The Determinants of Successful Micro‐IPOs: An Analysis of Issues Made under the Small Corporate Offering Registration (SCOR) Procedure, Brau, J. C., & Osteryoung, J. S. (2001). Journal of Small Business Management, 39(3), 209-227. This paper examines the application of current literature on IPO investing to micro-IPO investments with the analysis of samples of Small Corporate Offering Registration (SCORs) documents registered in the state of Washington D.C.

Stock price effects and costs of secondary distributions, Mikkelson, W. H., & Partch, M. M. (1985). Journal of Financial Economics, 14(2), 165-194. This study tries to disprove the belief that a large number of shares can be sold at a small cost at current market prices. It also gauges the impact of secondary distributions on prices.

The Offering of Choice in 2008, Pinedo, A. T., & Tanenbaum, J. R. (2008). Int’l Fin. L. Rev., 27, 36. This paper explores market offers for firms to tap into lucrative private financial deals combined with the flexibility of underwritten public offerings.

Going Public Using a Regulation S Stock Offering on the Dubai International Financial Exchange, Shalleck, A. B. (2008). Nanotech. L. & Bus., 5, 75. This paper explores S Stock Offering IPOs in the Dubai International Financial Exchange index.

Investment banking and the capital acquisition process, Smith Jr, C. W. (1986). Journal of Financial Economics, 15(1-2), 3-29. This paper conducts an in-depth study on the process of raising capital and debt in the equity markets and investment banking firms.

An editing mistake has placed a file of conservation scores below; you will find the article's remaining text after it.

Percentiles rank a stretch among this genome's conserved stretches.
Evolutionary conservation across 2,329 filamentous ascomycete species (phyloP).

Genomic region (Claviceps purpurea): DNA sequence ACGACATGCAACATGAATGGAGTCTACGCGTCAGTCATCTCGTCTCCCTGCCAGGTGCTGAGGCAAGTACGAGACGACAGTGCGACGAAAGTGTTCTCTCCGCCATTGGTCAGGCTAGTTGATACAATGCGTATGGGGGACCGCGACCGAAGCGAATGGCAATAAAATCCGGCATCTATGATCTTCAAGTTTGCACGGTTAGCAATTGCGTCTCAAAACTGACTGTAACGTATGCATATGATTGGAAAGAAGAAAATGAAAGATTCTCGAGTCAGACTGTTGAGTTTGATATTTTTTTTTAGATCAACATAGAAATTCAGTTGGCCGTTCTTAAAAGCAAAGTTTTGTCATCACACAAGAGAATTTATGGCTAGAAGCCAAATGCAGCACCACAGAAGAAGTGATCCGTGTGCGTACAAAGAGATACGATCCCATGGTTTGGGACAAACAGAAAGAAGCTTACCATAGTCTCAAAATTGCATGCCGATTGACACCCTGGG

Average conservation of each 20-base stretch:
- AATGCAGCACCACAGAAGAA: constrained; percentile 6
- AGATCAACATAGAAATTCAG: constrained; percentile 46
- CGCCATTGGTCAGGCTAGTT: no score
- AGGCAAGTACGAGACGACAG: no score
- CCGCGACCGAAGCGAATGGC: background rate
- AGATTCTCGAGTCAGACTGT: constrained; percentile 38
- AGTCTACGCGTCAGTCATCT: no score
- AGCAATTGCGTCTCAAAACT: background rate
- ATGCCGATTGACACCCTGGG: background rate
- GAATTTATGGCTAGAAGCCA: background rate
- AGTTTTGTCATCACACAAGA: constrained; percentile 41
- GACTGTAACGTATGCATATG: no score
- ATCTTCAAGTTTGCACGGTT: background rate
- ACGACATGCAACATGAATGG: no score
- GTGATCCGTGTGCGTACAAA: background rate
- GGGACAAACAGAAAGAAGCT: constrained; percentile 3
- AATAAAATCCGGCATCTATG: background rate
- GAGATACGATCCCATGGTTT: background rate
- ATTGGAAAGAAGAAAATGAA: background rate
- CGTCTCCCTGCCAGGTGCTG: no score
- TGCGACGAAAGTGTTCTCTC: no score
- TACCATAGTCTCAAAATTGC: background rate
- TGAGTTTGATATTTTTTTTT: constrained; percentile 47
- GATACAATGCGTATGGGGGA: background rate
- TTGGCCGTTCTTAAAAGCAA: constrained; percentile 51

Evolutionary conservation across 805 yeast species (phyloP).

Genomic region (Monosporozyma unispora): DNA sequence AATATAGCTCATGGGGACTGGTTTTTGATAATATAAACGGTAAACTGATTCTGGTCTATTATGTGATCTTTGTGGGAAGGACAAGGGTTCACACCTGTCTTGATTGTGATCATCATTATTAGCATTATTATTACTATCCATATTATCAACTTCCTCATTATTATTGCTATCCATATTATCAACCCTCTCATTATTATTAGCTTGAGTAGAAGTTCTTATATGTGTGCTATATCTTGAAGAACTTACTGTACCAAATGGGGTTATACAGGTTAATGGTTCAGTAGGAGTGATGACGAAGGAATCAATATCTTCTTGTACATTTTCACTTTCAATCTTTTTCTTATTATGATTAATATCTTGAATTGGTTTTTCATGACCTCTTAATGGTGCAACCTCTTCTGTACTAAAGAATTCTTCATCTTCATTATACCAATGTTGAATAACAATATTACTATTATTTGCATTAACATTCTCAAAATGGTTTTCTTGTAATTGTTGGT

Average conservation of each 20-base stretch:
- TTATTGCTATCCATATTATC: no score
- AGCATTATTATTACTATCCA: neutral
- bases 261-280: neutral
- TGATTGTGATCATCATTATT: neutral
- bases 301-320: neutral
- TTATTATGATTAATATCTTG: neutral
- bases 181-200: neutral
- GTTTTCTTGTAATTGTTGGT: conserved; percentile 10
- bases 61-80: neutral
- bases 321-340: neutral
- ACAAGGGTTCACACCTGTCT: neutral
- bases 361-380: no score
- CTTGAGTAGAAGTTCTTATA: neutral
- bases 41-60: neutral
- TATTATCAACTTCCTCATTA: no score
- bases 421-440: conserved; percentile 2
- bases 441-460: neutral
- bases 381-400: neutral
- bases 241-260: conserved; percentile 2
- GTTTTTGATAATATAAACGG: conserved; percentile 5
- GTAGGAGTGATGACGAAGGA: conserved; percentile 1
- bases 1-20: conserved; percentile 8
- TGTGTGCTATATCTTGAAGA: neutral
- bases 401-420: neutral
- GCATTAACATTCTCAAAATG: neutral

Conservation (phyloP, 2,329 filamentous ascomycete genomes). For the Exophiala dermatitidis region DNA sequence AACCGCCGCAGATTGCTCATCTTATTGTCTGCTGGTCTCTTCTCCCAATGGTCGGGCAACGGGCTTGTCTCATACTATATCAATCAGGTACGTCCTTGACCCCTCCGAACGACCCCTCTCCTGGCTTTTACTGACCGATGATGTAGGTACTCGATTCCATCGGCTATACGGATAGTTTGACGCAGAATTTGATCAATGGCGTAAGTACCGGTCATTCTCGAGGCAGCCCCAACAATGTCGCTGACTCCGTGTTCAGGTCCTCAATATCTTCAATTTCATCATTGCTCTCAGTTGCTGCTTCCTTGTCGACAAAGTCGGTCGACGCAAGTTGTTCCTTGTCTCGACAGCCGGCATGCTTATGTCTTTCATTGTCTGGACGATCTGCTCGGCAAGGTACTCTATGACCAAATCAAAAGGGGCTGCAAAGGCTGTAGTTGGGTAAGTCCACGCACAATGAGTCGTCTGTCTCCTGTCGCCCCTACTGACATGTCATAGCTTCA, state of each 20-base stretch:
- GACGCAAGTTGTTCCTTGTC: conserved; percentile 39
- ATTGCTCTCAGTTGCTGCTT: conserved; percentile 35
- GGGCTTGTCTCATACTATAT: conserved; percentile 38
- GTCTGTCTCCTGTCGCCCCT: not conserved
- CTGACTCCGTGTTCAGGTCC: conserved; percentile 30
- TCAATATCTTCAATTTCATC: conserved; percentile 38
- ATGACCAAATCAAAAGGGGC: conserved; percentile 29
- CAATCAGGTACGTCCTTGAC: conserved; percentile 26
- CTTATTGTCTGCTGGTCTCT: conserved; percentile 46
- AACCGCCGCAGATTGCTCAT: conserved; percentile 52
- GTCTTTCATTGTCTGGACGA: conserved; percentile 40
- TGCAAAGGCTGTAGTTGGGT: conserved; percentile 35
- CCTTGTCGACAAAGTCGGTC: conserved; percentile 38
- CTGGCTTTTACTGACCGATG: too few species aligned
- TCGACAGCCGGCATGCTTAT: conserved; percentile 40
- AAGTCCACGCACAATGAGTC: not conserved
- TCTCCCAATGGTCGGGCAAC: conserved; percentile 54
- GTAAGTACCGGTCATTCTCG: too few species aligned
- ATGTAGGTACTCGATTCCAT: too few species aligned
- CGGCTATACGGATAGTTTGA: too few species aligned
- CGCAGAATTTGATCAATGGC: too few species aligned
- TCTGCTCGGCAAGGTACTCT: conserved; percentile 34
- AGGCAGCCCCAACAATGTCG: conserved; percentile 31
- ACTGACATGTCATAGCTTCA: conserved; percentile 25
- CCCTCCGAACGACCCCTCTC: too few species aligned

OFFERING MICROCREDIT IN KENYAN, LUMINZU, M. J. (2003). This paper presents a study on the microcredit lending market in Keya.

Employee Rewards And The Likelihood Of A Successful Initial Public Offering, Filbeck, G., Thoms, P., & Boscaljon, B. L. (2008). Journal of Business & Economics Research, 6(9). This paper explores the correlation between the launch of successful IPOs and employee rewards.

Challenges to Crowdfunding Offering Disclosures: What Grade Will Your Offering Disclosure Get?, Wilson, Z. J. (2016). Campbell L. Rev., 38, 457. This paper discusses the laws and challenges surrounding crowdfunding campaigns offering securities.

Hedge funds are headed down-market: A call for increased regulation, Greupner, E. J. (2003). This paper calls for increased regulation in the Hedge funds market owing to their poor performance.

Cycles in the IPO market, Yung, C., Çolak, G., & Wang, W. (2008). Journal of Financial Economics, 89(1), 192-208. This paper explores the investment and returns cycles that can be observed in the IPO market.

Can Internet offerings bridge the small business capital barrier, Fisch, J. E. (1998). J. Small & Emerging Bus. L., 2, 57. This paper tries to answer the question of whether the internet is capable of bridging the investment gaps faced by small businesses.

The optimal spread and offering price for underwritten securities, Yeoman, J. C. (2001). Journal of Financial Economics, 62(1), 169-198. This paper posits a theory that helps in calculating the optimal spread between underwritten securities and their offer prices.